Add some history
I also mentioned that I had a family story connected to the Commons. During her career, my nan worked at the Conservative club as head cook. When she retired in 1980, she was invited to No 10 for tea with Mrs Thatcher, and to the Queen’s garden party. I had been thinking about maybe mentioning it and Maurice insisted it should be the first thing I mentioned! I made it a human element by saying, ‘my nan would be so proud of me standing here at the House of Commons…’

Don’t ‘hide behind the slides’
As I went through my presentation, Maurice quickly realised that I was trying to ‘hide behind’ the text-heavy slides.
He suggested using compelling imagery instead of hundreds of words.
I followed his advice and after my speech an audience member spoke to me about an image, and I realised she had remembered the exact detail and context behind it. It worked!

Advice on topics
As an outsider, Maurice could tell me which topics were likely to engage people, and those that were going to have less impact

He reassured me that:

  • I created this business
  • I knew the content
  • I could be confident using images to support my story
  • I didn’t have to reel off a list of facts.

Coping with mistakes
Lastly, he showed me techniques to handle any mistakes on the day. We all worry about our mind going blank or losing our place due to nerves. But Maurice convinced me there are ways to negate or deal with this, if it happens.

Luckily, although I had it ready to use, I didn’t need to put his coping strategies to work. Maybe feeling confident that I had a plan helped keep my nerves away.

Didn’t need my notes
One of the biggest compliments I got on the day was: ‘Do you know you didn’t look at your notes once.’ I hadn’t even noticed. I was so in the present moment and in the ‘flow’, it hadn’t occurred to me.

Another warm compliment was: ‘That was so engaging, thank you,’ as was, ‘You should write a book about what happened to you and how far you’ve come.’

It was a triumph: I'd said what I’d planned to and I enjoyed it.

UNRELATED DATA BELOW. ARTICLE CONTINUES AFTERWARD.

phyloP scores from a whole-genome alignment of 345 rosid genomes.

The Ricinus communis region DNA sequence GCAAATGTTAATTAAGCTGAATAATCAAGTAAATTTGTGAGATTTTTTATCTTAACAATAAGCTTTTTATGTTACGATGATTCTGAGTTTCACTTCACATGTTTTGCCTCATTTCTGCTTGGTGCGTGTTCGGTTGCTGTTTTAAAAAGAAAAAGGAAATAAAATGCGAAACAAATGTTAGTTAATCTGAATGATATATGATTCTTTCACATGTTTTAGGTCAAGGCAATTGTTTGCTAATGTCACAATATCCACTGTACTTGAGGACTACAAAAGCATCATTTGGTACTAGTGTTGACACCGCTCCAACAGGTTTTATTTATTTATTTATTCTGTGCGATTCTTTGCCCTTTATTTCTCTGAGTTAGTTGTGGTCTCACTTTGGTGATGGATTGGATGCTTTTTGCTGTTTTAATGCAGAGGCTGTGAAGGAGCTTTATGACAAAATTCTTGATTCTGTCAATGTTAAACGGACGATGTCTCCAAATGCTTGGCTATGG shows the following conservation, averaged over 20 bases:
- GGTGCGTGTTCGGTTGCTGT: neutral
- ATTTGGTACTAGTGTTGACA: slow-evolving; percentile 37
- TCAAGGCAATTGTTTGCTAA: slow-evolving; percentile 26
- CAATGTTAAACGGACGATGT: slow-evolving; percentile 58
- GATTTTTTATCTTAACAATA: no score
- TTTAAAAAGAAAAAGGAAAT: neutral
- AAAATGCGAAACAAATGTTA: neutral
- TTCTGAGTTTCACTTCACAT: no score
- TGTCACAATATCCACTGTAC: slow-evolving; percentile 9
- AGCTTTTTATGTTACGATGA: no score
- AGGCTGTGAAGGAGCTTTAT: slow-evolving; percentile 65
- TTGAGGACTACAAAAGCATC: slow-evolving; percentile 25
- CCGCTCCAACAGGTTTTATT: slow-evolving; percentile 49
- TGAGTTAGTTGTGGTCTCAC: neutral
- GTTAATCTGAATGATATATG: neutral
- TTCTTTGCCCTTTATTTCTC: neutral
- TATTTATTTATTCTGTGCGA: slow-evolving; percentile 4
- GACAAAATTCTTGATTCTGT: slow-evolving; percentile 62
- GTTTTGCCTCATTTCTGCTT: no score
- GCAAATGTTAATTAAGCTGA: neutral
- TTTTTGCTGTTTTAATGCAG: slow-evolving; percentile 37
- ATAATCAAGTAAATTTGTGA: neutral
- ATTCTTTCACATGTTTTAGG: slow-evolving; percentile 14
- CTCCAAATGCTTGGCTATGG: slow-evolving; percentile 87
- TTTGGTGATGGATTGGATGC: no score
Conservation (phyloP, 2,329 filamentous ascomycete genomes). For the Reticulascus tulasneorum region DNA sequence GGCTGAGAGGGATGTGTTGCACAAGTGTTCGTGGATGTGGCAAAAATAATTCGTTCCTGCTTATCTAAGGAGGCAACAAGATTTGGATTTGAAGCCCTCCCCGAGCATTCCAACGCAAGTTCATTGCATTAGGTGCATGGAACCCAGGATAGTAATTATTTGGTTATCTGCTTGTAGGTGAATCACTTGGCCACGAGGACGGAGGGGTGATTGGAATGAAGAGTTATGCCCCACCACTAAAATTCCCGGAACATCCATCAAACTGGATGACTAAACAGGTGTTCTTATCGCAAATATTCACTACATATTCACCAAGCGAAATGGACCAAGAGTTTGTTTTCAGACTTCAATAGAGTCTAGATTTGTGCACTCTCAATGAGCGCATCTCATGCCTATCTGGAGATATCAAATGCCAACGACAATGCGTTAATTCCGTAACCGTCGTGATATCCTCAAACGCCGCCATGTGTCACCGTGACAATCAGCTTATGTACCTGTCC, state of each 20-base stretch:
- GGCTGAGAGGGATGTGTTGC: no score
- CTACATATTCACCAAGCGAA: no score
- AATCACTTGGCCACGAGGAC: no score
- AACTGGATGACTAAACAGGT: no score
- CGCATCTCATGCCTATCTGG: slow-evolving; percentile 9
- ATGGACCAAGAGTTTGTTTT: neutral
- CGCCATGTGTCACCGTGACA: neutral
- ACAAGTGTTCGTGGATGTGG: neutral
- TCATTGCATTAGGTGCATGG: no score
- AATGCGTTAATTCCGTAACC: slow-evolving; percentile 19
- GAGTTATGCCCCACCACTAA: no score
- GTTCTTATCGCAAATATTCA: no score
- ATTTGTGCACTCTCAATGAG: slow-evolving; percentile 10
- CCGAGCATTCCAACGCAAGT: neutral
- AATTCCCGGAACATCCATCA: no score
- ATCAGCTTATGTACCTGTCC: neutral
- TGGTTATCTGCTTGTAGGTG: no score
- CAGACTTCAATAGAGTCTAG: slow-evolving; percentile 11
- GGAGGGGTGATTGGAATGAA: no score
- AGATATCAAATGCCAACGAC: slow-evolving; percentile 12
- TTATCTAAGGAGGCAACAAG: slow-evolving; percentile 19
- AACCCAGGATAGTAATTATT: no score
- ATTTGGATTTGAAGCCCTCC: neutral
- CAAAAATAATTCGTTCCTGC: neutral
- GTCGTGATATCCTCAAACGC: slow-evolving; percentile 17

Time well spent
I spoke for 20 minutes after hours of organising, and it was time well spent. It was a triumph: I'd what I’d planned to and I enjoyed it.

I can’t thank Maurice enough for his guidance and support, and the confidence it gave me. I’d fully recommend his service if you have a big important speech coming up. 

He really is an expert in this field and I believe can truly help anyone.

What type of presenter are you?
A fun, free quiz on the Mindful Presenter website can help you discover what type of presenter you are. Download the PDF to get an idea of your style, strengths and opportunities to improve.

Are you a Commander like Barack Obama or a Facilitator like the Dali Lama? An Analyst like Einstein or a Motivator like Tony Robbins?

Mindful Presenter resources
And look at the Mindful Presenter Learning Centre for other useful, free advice — including TED talks, and a webinar by Maurice on the ‘biggest mistakes to avoid when presenting to senior management’.

Maurice created Mindful Presenter to help professionals communicate their ideas with greater awareness, purpose and impact. It offers powerful methods to develop your public speaking skills.

Sandie Dennis

Confidence to Return: Returning to work is our business.
Call 07939 916779
Email sandie@confidencetoreturn.co.uk
Visit www.confidencetoreturn.co.uk